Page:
Dollar Slips at end of Year

The US dollar is trading with a slightly heavier bias as the last minute position adjustment takes a toll. The dollar-bloc and Scandi's are doing somewhat better, sterling is a few ticks higher, while the euro and yen are straddling yesterday's closing levels in the moribund activity. Several markets in Asia, including Japan and Korea, and Europe, like Germany, Italy, Switzerland, and Sweden for closed today for the holiday.  

The Asian equity markets there were open generally rose, with the MSCI Asia-Pacific excluding Japan up about 0.4%, while Europe's Dow Jones Stoxx 600 is up about 0.3% near midday in London.   The S&P 500 are set to finish the year as the best performing major stock market.  It is up about 12.5% coming into today's session. The UK's FTSE and France's CAC are going to finish the year lower (2.5% and 0.6% respectively). Canada's Toronto Index was second best behind the US with a 7.5% gain coming into today, edging out Japan's Nikkei and its 7.1% rise. 

European bonds are finishing the year mostly at record lows.   This is true not just about core bonds in Germany and France, but also in Spain, Italy and Portugal.  Comments from the ECB's Praet played up the likelihood of a sovereign bond buying program next year.   The Greek election has been formally announced for January 25, three days after the ECB's next meet, when the wider asset purchase plan is widely expected to be unveiled.  The following meeting is in early March in Cyprus. 

Given the leading candidate in the Greek election is demanding the official sector restructure the country's debt and insists on rolling back austerity, the ECB may find it difficult to buy Greek bonds.  Yet there is a work around.  Given the structure, the key is when the ECB announces a policy, who executes and who retains the risk, the ECB itself or the national central banks.  A sovereign bond buying program that is authorized by the ECB, but executed by the national entity, which retains the risk can square the circle.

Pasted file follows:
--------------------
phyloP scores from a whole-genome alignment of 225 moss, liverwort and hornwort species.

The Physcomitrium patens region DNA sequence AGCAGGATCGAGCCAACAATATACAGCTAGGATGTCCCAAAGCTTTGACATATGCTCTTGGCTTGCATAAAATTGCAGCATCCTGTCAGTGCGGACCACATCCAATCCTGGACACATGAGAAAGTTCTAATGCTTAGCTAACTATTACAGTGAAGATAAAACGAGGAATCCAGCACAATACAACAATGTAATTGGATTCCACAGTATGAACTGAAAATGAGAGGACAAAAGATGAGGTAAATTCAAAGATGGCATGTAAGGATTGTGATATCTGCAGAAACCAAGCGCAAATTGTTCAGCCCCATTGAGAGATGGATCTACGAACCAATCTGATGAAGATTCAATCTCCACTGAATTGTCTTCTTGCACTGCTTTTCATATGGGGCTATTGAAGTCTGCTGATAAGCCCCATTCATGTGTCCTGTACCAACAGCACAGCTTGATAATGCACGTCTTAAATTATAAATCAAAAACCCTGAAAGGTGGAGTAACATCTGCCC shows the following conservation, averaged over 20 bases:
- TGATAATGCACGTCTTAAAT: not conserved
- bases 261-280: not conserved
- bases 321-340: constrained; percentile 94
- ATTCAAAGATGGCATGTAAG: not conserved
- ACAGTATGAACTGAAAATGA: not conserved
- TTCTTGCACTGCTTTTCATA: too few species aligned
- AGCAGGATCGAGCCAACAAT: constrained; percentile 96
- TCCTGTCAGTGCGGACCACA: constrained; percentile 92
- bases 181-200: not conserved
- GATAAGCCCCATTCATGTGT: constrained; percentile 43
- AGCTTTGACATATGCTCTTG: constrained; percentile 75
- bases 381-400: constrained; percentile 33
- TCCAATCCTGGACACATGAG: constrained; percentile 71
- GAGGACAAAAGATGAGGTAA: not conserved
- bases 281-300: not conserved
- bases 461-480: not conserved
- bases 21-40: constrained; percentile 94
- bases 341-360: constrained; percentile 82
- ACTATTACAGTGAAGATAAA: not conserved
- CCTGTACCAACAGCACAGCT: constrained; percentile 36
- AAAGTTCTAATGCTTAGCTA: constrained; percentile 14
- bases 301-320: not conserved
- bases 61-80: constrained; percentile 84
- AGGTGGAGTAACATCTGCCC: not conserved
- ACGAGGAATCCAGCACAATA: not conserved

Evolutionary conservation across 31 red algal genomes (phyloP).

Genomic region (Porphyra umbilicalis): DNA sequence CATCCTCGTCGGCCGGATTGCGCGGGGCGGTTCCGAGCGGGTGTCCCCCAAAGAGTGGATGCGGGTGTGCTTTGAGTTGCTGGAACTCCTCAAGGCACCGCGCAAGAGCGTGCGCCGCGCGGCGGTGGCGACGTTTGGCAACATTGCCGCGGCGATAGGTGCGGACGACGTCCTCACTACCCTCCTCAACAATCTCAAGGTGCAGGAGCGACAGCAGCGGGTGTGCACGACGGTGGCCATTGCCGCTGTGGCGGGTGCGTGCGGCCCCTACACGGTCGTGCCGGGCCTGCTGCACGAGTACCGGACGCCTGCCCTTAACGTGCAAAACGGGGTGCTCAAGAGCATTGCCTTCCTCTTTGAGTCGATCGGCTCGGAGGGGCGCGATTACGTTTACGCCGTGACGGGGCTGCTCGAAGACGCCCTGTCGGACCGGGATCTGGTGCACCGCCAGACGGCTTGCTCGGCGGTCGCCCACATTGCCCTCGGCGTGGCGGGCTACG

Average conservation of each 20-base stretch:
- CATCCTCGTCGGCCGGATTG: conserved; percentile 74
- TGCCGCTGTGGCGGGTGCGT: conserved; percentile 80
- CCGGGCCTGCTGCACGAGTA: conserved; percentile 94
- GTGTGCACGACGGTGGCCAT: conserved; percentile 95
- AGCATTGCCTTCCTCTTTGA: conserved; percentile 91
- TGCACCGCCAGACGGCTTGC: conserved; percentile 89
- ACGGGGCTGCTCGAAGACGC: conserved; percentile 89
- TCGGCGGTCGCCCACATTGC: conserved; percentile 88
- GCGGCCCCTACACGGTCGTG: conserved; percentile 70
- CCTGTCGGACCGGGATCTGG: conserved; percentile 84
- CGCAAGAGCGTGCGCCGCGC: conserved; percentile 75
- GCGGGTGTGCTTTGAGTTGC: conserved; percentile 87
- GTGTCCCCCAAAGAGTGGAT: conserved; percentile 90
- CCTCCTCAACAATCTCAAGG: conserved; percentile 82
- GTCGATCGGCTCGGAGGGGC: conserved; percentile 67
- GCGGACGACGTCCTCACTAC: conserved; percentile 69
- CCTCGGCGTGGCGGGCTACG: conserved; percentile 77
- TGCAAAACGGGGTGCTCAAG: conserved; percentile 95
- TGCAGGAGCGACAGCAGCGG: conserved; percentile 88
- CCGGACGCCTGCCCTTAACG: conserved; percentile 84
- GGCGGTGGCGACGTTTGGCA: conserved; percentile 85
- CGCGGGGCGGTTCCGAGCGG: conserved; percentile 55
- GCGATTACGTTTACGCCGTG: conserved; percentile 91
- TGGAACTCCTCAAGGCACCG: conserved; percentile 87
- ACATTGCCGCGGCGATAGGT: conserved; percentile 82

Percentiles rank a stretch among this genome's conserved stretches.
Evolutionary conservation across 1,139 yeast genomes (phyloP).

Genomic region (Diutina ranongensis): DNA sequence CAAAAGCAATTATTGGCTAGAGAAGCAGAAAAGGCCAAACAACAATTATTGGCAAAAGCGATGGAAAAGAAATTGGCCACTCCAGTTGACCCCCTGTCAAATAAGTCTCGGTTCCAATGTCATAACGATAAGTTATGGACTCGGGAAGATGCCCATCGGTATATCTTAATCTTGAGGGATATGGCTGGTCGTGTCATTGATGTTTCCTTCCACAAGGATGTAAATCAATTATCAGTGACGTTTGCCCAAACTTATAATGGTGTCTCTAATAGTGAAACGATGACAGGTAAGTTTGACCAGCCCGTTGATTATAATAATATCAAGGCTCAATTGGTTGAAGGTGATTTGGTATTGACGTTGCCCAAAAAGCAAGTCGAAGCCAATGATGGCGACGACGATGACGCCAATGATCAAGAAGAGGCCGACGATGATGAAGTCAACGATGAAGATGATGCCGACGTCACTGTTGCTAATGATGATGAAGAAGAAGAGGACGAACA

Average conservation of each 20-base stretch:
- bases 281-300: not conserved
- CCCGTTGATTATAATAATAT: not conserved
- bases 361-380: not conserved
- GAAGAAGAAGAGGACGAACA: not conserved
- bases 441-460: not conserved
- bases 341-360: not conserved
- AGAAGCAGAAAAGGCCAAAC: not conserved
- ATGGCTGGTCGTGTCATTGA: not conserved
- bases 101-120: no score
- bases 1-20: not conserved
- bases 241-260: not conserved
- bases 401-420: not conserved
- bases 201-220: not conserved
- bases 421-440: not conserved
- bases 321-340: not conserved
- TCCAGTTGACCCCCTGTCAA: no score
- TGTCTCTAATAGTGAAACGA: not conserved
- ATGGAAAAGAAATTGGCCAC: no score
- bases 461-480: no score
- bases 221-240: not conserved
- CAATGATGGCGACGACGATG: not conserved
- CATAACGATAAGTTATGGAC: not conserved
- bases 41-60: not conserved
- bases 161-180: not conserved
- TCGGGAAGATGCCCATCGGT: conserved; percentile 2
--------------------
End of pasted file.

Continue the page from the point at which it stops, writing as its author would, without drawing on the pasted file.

The other point to be made is that the polls continue to suggest, as we have noted before, that while Syriza may secure the most votes, it will fall short of a majority.  This could allow the centrist parties to form a coalition.  Alternatively, as was the case in 2012, it could trigger another election if no parliamentary majority can be cobbled together.   This could be the worst case as the EU's assistance--the two month extension--is set to expire at the end of February.  

Oil is finishing the year with new losses.  The US is making it easier for producers of the lightly refined condensate to export.  The US is producing about 3.8 mln barrels a day.  Meanwhile the API showed an 800k barrel increase in crude stocks, whereas the market expected a decline.  EIA figures will be released later today.  

The latest Baker-Hughes estimate showed a decline of 37 rigs in the week ending December 26. This leaves 1499 onshore oil rigs in the US, which is the least since April.  It is the third weekly decline, over which time some 76 rigs have been idled.  While the rig count is important, production itself is key.  Less efficient rigs are being closed and during this time output has actually risen.  The US produced a modern record of 9.14 mln barrels per day in the week ending December 12 and slipped to 9,13 mln bpd in the week of ending December 19.  

Dollar Slips at end of Year Dollar Slips at end of Year Reviewed by Marc Chandler on December 31, 2014 Rating: 5
Powered by Blogger.